And this idea also suggests another link to Tolkien - if vondr is related to gandr in terms of  a wand or switch this possibly means that the WINDER- is related to the same world that forms the name of our good friend the Istari Gandalf - coming from the Old Norse (and right from the Dvergatal list in the Eddas -  Gand-alfr - wand or magic staff elf.  But there is more work to be done here as according to Cleasby/Vigfusson the exact meaning of Gandr and Vondr is quite vexed (ah a linguistic crux for further exploration!).  Towards this research there is an interesting passage in a book by John McKinnell Meeting the Other in Norse Myth and Legend
in which he explores the concepts of gandr and possible linguistic connection to vond (although I am still not entirely convinced by the linguistic movement from ge-vond/gand - more work to be done here). 

 Ekwall concludes his study of Windermere by stating that the Winander- part represents the genitive singular of an Old Scandinavian name Vinundr the genitive form Vinandar.  The Mere of Vinandar

So if Vin = vond could in some sense mean either stick (describing the straightness of the lake) or magic there is also a suggestion that the second element UNDR also has a fantastical sense.  Undr is the Norse world for 'wonder' and forms the verb 'undra' to wonder at, be amazed - an 'undra-sjonir' was a wonder to see a spectacle.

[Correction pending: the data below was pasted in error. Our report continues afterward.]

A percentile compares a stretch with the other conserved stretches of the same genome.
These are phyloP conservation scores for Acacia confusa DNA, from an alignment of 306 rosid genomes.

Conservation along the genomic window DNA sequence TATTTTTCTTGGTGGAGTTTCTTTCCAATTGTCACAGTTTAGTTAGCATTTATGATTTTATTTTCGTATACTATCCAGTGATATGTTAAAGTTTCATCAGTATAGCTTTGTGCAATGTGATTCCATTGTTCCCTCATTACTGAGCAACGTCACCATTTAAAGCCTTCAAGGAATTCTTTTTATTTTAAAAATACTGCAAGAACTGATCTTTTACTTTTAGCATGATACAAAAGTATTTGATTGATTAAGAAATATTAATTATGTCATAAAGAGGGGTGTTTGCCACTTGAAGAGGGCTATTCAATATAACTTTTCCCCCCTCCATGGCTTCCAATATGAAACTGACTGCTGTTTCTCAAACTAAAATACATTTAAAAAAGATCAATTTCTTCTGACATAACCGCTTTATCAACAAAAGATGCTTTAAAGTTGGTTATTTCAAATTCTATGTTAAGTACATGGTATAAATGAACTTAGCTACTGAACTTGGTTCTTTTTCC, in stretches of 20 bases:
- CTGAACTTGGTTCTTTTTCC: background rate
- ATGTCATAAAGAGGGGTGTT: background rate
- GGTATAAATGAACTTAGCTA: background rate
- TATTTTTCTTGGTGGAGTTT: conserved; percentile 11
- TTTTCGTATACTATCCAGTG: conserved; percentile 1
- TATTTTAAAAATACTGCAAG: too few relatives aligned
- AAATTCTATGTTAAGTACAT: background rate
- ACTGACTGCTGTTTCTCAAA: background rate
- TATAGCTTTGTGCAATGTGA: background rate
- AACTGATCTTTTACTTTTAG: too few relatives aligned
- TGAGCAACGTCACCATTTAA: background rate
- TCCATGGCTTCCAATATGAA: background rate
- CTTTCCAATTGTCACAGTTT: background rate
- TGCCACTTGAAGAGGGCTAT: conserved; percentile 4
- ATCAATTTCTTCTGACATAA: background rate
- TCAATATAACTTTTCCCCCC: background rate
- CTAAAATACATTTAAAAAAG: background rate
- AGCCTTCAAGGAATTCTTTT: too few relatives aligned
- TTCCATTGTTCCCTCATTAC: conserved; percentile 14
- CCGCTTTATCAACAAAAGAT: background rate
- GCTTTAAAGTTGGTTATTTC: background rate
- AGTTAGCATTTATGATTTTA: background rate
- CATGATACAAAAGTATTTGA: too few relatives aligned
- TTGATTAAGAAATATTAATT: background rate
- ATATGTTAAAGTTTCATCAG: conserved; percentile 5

So clearly there is a sense that this lake the largest in the area would have been significant to the inhabitants of the area.  I find it interesting that the other two largest lakes, as we have seen above, are both names that have within them echoes of the Lost Gods of England (Ullr and Thor) and it seems odd that Windermere would not as well.  Perhaps the Undra part of the name is pointing to some element  of wonder or amazement that may have its origins in a lost god of the area.  

As I was doing this preliminary investigation into the meaning of Lake Windermere and the mysteries that the understanding of the name might disclose - I thought about what it must have been like on 24 September 1914 when the young J.R.R. Tolkien while staying at his Aunt Jane Neave's farm in Phoenix Farm in Gedling near Nottingham discovered the name Earendel and from his linguistic exploration - his 'finding out' what the name and the story behind it was - gave birth to an entire new mythology. 

As a great teacher (master in the Latin magister sense) who I very much respect and admire recently said to me 'Words can lead you into uncharted territory - both literally and figuratively Sleuth on!'  

A crux for exploration begins - all from England's largest river!